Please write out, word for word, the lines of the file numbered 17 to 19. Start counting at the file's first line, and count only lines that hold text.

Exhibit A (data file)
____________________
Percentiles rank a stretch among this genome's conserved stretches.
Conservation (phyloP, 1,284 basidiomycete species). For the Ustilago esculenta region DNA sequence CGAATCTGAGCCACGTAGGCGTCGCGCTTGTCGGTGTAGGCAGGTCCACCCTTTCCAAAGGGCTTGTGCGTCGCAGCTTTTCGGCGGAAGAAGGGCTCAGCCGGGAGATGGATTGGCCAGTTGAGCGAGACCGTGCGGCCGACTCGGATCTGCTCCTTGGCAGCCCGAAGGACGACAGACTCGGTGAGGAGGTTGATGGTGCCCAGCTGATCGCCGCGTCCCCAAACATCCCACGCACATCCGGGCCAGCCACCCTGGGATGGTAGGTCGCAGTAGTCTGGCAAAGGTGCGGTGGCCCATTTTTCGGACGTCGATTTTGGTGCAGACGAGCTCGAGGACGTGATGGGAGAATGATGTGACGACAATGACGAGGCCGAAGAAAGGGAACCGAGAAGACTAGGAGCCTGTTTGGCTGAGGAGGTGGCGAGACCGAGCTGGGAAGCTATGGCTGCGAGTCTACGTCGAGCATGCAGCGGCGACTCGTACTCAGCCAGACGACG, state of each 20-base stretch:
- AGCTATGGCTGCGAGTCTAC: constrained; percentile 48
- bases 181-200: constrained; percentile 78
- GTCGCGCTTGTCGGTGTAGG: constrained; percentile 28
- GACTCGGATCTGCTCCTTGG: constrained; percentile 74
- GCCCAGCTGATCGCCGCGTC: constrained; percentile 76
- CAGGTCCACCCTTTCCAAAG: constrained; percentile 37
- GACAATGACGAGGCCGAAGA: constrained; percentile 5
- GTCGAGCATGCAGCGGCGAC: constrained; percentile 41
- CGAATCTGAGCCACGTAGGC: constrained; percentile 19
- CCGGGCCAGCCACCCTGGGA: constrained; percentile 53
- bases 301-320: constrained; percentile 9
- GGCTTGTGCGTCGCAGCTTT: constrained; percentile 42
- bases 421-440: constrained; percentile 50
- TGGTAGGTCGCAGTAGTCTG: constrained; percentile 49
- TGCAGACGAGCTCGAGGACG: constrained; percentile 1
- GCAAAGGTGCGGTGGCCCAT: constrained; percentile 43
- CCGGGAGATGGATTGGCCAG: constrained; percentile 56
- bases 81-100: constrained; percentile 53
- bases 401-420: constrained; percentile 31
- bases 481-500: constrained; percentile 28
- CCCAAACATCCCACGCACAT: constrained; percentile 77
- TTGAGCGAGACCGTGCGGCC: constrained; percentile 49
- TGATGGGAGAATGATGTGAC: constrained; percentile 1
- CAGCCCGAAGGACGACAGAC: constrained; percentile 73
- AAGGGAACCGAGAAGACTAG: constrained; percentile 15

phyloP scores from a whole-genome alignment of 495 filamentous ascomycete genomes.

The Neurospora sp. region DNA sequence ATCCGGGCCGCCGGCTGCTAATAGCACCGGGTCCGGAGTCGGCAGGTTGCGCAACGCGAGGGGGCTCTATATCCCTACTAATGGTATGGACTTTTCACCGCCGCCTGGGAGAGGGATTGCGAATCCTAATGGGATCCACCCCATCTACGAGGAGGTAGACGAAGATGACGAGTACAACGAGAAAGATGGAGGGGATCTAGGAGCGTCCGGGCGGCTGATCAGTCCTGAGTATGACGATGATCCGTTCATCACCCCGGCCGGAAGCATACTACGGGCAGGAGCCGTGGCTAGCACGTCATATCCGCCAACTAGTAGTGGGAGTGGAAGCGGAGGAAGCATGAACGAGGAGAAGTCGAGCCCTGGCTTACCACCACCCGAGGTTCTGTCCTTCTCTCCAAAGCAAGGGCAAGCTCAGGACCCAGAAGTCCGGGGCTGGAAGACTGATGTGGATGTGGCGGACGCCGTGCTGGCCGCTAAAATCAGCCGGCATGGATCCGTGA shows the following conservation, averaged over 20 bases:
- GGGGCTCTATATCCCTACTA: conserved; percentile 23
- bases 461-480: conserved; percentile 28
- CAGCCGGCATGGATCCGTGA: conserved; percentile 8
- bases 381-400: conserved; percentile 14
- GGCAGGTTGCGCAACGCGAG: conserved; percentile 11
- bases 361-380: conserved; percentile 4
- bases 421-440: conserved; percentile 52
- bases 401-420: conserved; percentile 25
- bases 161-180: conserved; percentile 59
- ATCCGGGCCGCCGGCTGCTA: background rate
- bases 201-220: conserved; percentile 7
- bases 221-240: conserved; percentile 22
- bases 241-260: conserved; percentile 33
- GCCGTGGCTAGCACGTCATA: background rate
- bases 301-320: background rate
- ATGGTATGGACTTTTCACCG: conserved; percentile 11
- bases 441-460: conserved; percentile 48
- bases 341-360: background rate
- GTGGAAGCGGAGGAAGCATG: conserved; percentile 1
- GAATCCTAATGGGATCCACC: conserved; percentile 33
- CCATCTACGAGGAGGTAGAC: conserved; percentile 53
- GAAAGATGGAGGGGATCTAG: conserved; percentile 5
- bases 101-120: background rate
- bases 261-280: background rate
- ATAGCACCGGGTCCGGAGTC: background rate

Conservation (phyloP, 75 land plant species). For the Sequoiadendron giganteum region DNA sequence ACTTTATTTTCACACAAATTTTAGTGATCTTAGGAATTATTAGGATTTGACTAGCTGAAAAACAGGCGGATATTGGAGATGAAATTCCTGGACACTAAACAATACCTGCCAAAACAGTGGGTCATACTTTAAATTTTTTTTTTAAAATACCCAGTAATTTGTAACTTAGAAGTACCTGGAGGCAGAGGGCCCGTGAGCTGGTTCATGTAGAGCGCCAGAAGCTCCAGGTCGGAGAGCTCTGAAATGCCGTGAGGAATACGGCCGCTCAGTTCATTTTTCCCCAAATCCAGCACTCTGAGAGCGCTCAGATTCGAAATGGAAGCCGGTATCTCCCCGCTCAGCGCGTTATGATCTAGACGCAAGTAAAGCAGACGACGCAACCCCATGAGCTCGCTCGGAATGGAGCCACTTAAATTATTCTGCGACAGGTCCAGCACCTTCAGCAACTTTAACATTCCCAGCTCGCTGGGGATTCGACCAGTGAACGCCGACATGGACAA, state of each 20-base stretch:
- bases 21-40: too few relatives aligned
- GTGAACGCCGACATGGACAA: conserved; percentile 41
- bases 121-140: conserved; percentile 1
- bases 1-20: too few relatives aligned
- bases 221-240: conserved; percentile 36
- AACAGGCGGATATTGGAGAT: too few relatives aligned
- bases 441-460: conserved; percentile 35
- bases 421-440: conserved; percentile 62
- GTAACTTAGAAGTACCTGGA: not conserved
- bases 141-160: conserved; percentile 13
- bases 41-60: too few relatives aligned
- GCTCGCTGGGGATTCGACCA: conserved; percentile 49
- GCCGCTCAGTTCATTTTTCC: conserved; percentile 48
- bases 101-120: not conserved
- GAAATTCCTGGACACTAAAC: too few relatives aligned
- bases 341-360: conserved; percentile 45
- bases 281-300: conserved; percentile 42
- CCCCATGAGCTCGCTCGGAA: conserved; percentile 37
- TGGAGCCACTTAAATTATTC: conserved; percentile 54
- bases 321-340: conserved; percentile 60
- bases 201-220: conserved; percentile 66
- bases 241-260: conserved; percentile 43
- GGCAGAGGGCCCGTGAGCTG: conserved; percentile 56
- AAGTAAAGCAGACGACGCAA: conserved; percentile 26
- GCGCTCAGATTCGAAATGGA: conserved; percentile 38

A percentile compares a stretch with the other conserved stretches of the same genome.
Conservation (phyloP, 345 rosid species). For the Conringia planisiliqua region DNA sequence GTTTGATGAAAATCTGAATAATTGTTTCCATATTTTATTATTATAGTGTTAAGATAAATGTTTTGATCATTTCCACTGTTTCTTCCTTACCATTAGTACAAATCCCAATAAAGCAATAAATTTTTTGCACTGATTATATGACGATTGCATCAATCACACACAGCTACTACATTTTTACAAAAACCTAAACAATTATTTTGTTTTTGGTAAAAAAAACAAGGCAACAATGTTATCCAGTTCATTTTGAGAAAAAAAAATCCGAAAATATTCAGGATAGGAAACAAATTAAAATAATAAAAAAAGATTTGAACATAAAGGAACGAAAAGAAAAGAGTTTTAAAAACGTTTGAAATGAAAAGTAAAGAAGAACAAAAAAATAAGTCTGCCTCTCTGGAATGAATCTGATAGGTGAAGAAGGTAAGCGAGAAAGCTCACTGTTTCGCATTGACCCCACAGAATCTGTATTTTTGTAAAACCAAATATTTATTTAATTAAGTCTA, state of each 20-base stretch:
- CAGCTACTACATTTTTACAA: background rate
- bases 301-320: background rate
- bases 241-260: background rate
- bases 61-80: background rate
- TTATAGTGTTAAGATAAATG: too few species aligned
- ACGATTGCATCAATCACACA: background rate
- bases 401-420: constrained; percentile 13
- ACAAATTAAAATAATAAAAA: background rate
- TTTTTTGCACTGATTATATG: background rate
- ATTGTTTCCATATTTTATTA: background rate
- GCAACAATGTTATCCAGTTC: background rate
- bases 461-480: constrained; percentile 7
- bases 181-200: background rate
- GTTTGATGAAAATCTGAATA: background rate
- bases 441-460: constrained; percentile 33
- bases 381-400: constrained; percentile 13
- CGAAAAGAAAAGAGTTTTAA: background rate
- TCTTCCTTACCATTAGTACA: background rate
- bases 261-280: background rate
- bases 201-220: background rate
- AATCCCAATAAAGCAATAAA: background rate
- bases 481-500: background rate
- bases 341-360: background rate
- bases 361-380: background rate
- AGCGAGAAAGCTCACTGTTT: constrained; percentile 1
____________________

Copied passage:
- TGCAGACGAGCTCGAGGACG: constrained; percentile 1
- GCAAAGGTGCGGTGGCCCAT: constrained; percentile 43
- CCGGGAGATGGATTGGCCAG: constrained; percentile 56